Federal Government, States Investigate Fairbanks Capital's Treatment of Homeowers
by Kenneth R. Harney
It is called the biggest homeowner uprising in the history of the American home mortgage industry: Thousands of disgruntled customers of Fairbanks Capital Corp., a home loan servicer based in Salt Lake City, have triggered investigations of the company by at least two federal agencies, numerous state governments, and multiple class actions and other lawsuits in over a dozen states around the country.
The charges against Fairbanks, according to lawsuits:
Allegedly the company
- Regularly fails to count on-time borrower payments and assesses inappropriate late fees;
- Forces customers into defaults and delinquencies, with signficant negative impacts on their credit standings;
- Ignores existing, documented homeowner hazard insurance policies and “force places” high-cost coverage through its own vendors;
- Threatens foreclosure and assesses exhorbitant legal and other fees against borrowers who want to retain their homes.
A class action suit filed in California on behalf of Fairbanks customers nationwide charges the company with effectively functioning as a home mortgage delinquency mill. Plaintiff Connie Whitson of San Diego said her case is typical. She ended up paying Fairbanks $3,543.76 for late fees, attorneys fees, reinstatment charges, property valuation fees and others after Fairbanks allegedly failed to credit her monthly payments on time. Hundreds of other customers have logged their personal stories regarding Fairbanks on a website created and run by former borrowers and business associates, http://www.servicingnews.com (formerly known as http://www.conti-fairbanks.com)
Fairbanks, for its part, declines to discuss ongoing litigation. But a spokeswoman did concede that “there have been problems” in servicing some mortgage accounts, and the company “is working on remedying those problems.”
Meanwhile, both the Federal Trade Commission and the Inspector General of the U.S. Department of Housing and Urban Development are actively investigating Fairbanks for possible criminal and civil statutory violations. Fairbanks president Bill Garland says part of the controversy stems from the company's position as the largest-volume servicer of “non-prime” home loans. Non-prime refers to loans made to home buyers or refinancers with imperfections on their credit files. Fairbanks, whose majority owner is PMI Mortgage Insurance Corp., buys entire pools of loans from other mortgage companies and services them for investors in the bond markets.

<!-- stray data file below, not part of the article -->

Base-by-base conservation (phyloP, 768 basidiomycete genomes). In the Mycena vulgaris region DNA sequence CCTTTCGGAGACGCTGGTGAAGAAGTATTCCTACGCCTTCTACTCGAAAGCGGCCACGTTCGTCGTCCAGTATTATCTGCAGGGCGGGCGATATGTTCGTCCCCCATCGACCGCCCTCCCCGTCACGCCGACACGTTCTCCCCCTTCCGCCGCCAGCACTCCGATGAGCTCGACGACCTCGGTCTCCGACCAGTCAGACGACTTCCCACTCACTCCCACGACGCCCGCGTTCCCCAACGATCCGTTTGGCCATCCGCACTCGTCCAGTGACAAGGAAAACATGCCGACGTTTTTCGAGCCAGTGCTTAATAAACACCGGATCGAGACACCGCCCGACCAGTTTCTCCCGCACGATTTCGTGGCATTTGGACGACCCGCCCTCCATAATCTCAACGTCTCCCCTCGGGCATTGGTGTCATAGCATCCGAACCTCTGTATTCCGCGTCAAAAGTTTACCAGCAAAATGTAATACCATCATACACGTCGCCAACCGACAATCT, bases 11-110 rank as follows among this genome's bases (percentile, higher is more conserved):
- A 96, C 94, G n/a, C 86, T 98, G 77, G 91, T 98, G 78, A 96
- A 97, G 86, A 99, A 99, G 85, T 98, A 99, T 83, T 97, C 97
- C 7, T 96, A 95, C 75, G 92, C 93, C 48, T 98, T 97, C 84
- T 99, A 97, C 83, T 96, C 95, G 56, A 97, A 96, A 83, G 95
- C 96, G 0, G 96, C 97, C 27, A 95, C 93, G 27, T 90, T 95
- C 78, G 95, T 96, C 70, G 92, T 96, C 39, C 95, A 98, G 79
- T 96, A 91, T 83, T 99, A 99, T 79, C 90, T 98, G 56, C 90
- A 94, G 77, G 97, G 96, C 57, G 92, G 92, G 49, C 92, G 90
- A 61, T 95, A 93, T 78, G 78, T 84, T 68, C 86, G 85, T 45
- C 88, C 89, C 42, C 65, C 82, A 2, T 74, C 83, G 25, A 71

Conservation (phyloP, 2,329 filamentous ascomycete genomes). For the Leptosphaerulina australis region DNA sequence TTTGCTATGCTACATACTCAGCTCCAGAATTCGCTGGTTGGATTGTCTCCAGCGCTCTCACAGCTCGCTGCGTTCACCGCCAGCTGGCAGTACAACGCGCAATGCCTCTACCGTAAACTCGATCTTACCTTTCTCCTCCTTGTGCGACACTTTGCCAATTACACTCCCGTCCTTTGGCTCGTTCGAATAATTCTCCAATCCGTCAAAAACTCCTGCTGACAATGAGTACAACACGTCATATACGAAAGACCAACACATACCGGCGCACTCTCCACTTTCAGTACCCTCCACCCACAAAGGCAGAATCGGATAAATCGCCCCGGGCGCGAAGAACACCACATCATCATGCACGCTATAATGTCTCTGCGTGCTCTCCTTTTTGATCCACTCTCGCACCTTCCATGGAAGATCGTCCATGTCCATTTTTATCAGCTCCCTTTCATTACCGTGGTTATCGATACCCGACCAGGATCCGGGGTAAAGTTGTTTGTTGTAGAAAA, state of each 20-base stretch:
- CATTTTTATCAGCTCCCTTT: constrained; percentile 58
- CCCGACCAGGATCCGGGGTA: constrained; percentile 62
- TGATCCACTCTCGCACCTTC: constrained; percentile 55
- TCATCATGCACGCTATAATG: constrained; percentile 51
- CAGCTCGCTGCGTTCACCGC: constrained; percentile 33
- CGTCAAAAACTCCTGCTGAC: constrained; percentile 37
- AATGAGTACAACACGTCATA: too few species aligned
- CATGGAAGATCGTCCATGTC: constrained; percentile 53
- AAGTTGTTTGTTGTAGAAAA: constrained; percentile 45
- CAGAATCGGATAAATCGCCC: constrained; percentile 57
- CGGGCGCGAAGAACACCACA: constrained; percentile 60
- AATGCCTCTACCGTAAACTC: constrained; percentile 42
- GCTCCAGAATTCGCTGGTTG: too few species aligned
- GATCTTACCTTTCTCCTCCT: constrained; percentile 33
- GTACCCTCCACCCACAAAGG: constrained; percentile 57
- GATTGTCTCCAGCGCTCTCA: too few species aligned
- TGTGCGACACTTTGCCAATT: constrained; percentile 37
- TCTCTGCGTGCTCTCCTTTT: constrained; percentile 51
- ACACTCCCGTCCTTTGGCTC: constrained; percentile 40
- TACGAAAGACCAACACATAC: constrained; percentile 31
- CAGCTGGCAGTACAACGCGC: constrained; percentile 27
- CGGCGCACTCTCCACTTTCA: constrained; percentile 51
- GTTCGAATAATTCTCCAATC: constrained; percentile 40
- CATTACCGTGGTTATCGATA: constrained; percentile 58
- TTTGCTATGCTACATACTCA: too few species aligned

Garland points out that an extraordinarily high percentage of the company's borrowers are behind on their payments. Of the 600,000 home loans in its portfolio, according to Garland, 30 percent--or roughly 200,000 customers--have not made timely payments for more than two months. Approximately 45,000 Fairbanks customers are somewhere in the process of foreclosure.
“We have litigation in this business,” says Garland. “It is part of the business.”
Alarmed by charges of unfair and illegal treatment of borrowers, two U.S. senators--Maryland Democrats Barbara Mikulski and Paul Sarbanes--have asked the federal government to investigate whether the company is violating any federal laws. Consumer advocates say Fairbanks is also under scrutiny by state authorities in Florida, Texas, Michigan, Illinois, Pennsylvania, California, and Georgia, among others.
To make matters worse, Fairbanks also recently lost its ability to service new pools of non-prime loans when three ratings agencies, Standard&Poor's, Fitch, and Moody's, downgraded the company because of its regulatory and legal uncertainties. Majority owner PMI also forced aside Fairbanks' founder and long-time chairman, Thomas Basmajian, and elected new executive leadership for portions of the company.
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